Licensed Bonded and Insured

In our last blog post “Home Remodeling Services | Best Price,” I mentioned that my wife and were planning our own home remodel project. The main advice everyone gave us was, “Make sure your contractor is licensed bonded and insured .” But what exactly does it mean for a contractor to be licensed bonded and insured and why is it important to know as a homeowner? Let’s break it down.

According to the Official Internet Site of the Florida Legislator, there are several types of contractor licenses depending on the work you need done (general, building, residential, sheet metal, roofing, etc…). Your state may have different categories, but these three main types should be fairly similar.

 3 Main Types of Home Remodel Contractors

  • General contractor – services are unlimited to the scope of work to be done.
  • Building contractor – services are limited to remodeling, repair, or improvement of any size building – if the services do not affect the structural elements of the building.
  • Residential contractor – a contractor whose services are limited to construction, remodeling, repair, or improvement of one-family, two-family, or three-family residences which are not more than two floors high.


Residential Contractor

licensed bonded and insuredFor the purpose of this article, we are going to focus on a residential contractor in regards to being licensed bonded and insured. We should also distinguish between a registered license and a certified license. A County “Registered” license is issued by one specific County. It’s like a tax payment and is not really the license you want your contractor to have. A State “Certified” license can be used throughout the state. This is the one you want your contractor to have when you ask if they are licensed bonded and insured.

There’s an extensive exam that covers business and finance, contract administration, and project management. To qualify for the examination an applicant must be at least 18 years old and must also meet certain requirements, according to the Florida Department of Business & Professional Regulation Construction Industry Licensing Board.


Certified Licensed Residential Contractor Examination Qualifications

  • Four year construction-related degree from an accredited college (equivalent to three years experience) and one year proven related experience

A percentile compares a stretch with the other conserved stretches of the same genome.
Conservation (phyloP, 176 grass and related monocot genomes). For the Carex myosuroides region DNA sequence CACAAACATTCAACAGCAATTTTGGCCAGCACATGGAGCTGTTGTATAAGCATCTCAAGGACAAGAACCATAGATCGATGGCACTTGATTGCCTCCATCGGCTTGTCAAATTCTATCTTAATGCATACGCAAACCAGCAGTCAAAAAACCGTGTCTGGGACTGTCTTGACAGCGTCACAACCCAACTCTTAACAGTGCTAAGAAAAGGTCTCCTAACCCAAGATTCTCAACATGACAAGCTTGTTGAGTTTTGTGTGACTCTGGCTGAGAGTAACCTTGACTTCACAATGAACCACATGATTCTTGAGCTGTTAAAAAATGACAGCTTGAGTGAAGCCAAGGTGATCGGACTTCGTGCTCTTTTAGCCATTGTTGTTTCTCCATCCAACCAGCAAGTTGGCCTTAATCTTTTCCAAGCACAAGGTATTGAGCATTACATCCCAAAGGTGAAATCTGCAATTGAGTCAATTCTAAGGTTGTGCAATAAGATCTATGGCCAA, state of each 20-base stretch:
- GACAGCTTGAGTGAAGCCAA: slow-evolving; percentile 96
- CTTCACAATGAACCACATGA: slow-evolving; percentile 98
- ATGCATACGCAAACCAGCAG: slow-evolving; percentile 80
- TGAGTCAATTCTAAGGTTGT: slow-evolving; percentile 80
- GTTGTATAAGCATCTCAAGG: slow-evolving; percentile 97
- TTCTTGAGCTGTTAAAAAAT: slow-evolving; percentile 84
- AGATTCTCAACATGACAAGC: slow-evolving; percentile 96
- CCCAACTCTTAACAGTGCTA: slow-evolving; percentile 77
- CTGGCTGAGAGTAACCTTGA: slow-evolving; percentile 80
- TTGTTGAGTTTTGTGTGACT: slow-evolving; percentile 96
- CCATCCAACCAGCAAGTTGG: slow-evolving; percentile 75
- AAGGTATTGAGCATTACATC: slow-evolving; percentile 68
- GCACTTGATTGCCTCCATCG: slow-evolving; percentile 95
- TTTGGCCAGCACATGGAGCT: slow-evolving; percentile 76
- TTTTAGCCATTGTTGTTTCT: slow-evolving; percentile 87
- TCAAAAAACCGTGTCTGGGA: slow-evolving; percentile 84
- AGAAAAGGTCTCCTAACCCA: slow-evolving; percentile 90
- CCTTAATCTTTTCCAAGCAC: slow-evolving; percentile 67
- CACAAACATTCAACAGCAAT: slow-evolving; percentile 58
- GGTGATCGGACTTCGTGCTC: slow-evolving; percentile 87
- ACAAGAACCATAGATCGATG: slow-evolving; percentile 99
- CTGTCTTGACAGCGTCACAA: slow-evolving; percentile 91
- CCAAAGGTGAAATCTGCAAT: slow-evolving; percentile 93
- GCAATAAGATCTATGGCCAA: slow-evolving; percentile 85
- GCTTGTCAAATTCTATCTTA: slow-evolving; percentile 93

• One year of experience as a foreman and not less than three years of credits for any accredited college-level courses
  • One year experience as a workman, one year proven experience as a foreman, and two years of credits for any accredited college level courses
  • Two years experience as a workman, one year experience as a foreman, and one year of credits for any accredited college level courses
  • Four years experience as a workman or foreman of which at least one year must have been as a foreman
  • Holding an active certified or registered Florida contractor’s license


To become a certified licensed contractor, an applicant must pass all parts of the exam, meet education/experience requirements, obtain worker’s compensation coverage, get a fingerprint back ground check, and demonstrate financial responsibility by including a credit report with the application.

In addition to the exam and other previously mentioned requirements, a certified licensed contractor must also be bonded and insured. While the license is issued by the state, the bond and insurance is backed by an insurance carrier. Contact information, for verification purposes, is listed on the insurance certificate; as is the expiration date of the policy.

Ask if your contractor is licensed bonded and insured. Do a search on your state’s website (Department of Business and Professional Regulation – this one is from Florida) to find information about the status of the license. Reputable companies are happy to provide proof of their adherence to the laws and regulations designed to make certain that contractors, employees, and homeowners are protected during the completion of a project.

NOTE: Minimum amounts required for general liability insurance are :

  • General and building contractors – $300,000 bodily injury, 50,000 property damage
  • All other categories – 100,000 bodily injury, 25,000 property damage


If you’re still wondering if your residential remodel contractor should be licensed bonded and insured, the answer is a resounding, “Yes!” By doing so you greatly reduce the odds of having a bad experience. Most states will likely be similar to Florida, so you should be safe just asking if your contractor is licensed, since being bonded and insured is a requirement of obtaining a certified contractor license.

Is being licensed bonded and insured important to you when you choose a contractor for your home improvement projects? Have you ever had a bad experience with a contractor who was not licensed bonded and insured? Share your stories with us so that others can benefit from your experience.

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